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First Person Stress Reduction

Control Your Focus

I’ll be honest. I spend my life crazy stressed. I have a job that my husband describes as ‘flexible – you can work any 60 hours a week you like’. And then I have two more jobs – I am Editor in Chief of the Journal of Adolescence and I’m also starting this company.

And have I mentioned I have a son who lives with severe chronic pain? For years just getting him out the door to school could take hours every morning. Painful. Stressful. Hours.

One of the things that gets me through is being mindful.

I know that ‘mindfulness’ can sound airy fairy and self-indulgent. There’s nothing wrong with that kind of mindfulness. Reading in the bathtub is one of my favorite things to do too.

But what the concept of mindfulness actually describes the conscious act of attending to the world around you. For me, it’s been a lifelong search for tiny moments of pleasure, joy, and beauty. The taste of coffee and the warmth of the cup in your hand. Hold onto that! It feels good. In ten seconds you’re going to have to get up and pick up cat puke. Savor that small perfect.

I do it all the time – when I walk home from work in sort of a gray fog with everything I did and didn’t do swaddling my brain. The sun catches a drop of water on the grass and I just . . . look at it. For maybe two seconds.

Mindfulness can be brief.

I’ve written before about a time in my twenties when I was falling into a deep depression. I was out of work. My husband was working his own 60 hours a week and it was hard to find time for each other. I knew no one in the town we’d moved to.

I was back in Boston to visit friends at my old job. I pushed the elevator button and . . . it just opened! I know that seems stupid and trivial but at the time it felt like a miracle. Something had worked the way it was supposed to. And I noticed. Mindfulness is noticing the good, the joy, the beautiful, or just the sensation.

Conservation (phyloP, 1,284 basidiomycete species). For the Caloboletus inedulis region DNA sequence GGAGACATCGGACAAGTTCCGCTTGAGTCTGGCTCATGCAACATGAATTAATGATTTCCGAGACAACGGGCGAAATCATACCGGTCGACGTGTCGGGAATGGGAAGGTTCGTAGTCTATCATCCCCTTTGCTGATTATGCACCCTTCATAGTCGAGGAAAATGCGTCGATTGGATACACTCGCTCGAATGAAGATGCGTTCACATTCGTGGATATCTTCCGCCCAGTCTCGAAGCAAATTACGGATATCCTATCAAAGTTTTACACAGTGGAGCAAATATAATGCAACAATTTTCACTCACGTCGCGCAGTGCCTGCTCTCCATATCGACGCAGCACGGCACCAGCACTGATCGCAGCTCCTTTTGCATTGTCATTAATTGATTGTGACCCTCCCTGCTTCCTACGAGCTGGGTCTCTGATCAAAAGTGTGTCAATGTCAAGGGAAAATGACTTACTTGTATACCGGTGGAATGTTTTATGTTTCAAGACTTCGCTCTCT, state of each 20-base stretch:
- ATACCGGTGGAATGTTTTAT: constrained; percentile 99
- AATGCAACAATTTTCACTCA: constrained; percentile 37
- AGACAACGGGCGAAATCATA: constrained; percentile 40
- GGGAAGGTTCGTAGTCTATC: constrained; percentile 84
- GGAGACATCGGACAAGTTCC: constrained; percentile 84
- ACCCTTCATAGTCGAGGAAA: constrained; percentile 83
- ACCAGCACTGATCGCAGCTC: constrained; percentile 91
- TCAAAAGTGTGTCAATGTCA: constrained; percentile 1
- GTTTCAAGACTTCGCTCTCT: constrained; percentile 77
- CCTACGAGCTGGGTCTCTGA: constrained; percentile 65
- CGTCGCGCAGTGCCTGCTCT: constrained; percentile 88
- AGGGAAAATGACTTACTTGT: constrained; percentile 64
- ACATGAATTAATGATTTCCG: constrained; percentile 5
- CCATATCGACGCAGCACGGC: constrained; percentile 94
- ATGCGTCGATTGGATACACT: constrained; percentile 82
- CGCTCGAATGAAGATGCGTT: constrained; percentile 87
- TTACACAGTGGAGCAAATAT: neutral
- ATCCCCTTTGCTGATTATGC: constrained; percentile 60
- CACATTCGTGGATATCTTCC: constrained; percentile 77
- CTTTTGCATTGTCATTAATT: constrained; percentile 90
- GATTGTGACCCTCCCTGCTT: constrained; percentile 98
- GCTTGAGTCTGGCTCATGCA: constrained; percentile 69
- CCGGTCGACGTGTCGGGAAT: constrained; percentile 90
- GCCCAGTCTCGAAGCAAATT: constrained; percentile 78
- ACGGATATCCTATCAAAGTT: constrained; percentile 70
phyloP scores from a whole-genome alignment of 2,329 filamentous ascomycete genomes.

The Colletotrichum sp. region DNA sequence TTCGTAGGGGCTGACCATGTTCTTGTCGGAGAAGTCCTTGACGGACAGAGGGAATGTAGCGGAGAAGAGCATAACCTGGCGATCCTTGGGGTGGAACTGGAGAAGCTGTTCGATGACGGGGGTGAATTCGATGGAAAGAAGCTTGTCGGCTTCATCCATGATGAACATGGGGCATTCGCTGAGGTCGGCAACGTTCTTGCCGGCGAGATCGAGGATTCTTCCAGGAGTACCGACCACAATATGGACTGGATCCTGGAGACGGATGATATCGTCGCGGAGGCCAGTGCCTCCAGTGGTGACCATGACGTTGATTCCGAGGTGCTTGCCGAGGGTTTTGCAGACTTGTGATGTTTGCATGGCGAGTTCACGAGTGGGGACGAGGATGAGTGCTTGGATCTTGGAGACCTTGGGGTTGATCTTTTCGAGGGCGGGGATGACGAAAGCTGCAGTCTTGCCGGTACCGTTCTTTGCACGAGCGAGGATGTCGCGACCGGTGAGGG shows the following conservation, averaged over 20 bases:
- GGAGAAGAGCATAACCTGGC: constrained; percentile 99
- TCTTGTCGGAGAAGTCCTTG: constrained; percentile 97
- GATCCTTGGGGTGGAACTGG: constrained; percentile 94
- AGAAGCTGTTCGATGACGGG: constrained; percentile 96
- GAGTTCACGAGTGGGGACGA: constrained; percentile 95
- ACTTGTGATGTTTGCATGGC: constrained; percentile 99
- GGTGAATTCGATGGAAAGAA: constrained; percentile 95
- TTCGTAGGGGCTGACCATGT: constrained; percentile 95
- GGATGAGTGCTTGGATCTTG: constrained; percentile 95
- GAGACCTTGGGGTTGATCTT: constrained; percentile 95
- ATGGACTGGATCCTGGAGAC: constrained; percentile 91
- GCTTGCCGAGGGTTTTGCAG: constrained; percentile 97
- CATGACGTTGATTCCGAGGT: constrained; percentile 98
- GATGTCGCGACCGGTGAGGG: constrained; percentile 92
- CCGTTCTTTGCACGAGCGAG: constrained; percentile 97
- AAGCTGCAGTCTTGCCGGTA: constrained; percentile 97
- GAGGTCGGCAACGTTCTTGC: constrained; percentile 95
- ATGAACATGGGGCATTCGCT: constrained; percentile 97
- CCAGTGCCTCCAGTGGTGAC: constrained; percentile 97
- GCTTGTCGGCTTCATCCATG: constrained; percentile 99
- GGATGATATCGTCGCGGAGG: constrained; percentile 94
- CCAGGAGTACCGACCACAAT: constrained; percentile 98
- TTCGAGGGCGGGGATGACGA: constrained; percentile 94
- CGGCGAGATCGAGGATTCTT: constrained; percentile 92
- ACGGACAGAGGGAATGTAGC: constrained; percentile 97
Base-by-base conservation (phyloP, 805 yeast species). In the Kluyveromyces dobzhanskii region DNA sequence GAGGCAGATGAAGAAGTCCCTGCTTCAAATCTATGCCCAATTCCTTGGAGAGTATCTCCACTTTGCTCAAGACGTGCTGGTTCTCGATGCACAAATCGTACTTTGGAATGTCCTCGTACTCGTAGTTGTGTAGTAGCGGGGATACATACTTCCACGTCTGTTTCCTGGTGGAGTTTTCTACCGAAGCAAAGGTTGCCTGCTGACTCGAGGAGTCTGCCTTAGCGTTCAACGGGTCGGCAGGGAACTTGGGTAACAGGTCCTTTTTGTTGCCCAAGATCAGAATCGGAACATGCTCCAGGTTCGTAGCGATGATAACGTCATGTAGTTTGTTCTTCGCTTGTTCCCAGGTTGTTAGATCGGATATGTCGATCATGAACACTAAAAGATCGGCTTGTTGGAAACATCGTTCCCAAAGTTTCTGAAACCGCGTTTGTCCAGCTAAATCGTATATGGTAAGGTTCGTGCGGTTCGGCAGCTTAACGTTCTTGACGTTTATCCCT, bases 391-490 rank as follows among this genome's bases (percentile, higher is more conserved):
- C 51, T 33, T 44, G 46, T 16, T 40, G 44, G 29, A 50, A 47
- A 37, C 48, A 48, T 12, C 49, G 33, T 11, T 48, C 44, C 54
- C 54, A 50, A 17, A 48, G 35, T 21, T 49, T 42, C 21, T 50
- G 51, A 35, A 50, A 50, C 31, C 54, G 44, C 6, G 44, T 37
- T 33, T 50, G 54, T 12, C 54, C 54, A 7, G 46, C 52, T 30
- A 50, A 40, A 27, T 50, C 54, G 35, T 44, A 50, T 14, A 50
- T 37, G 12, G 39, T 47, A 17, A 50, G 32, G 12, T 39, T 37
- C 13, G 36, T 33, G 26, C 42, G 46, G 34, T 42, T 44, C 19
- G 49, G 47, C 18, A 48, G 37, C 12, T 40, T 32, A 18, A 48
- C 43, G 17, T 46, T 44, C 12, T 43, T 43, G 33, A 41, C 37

What does this have to do with pain?

A lot – for both people living with pain and caregivers. For me, it kept me going through the worst of times when I felt like a hopeless failure as a mother who could barely keep up with their job.

But it also really helps my son when he is in pain.

One of the many side effects of severe migraines is hypersensitivity (allodynia) – to light, to sound, to touch. There are times when I walk into his room and he’ll cringe just feeling me breathe.

The upside of sensitivity is sensitivity. I’ll bring in a cup of tea and he’ll just stop. Hold the cup in his hand. Put his nose in the mug, feel the steam on his face, and let the smell fill his senses. Then taste – all those complex bitter, sweet flavors.

He brings his whole attention – his whole being – to experiencing the tea. It fills his brain. AND THAT DRIVES OUT PAIN. Not for hours. Not even for minutes. But for seconds. Sometimes long seconds.

And when you’re in pain that stretches on for hours and days and weeks and months, seconds of intense pleasure when there’s no pain are good.

It also, when practiced consistently, can reduce pain. The amygdala is the area of the brain that processes both positive and negative emotions. Emotional state radically affects how we experience pain.

Concrete example: When you’re hiking, burning legs can be experienced as a positive sign that you’re really working – just part of that great hiking experience. When you’re lying in bed, that same sensation can be frightening. That fright intensifies the sensation of pain, because your brain interprets it as danger. And the biological purpose of pain is to prevent you from danger and harm. (Chronic pain is a neurological condition where you experience pain in the absence of danger.)

That’s why when you’re depressed or anxious, everything hurts more.

Mindful focusing on positive sensation communicates to the amygdala that all is well. That reduces the immediate sensation of pain.

By practicing mindfulness, my son has learned to focus on the positive sensations so intensely that it distances him from his pain. He can feel it, but it’s as if it were happening at a distance to someone else. Practicing mindfulness helps to reduce stress, calm the amygdala, and make pain easier to cope with.

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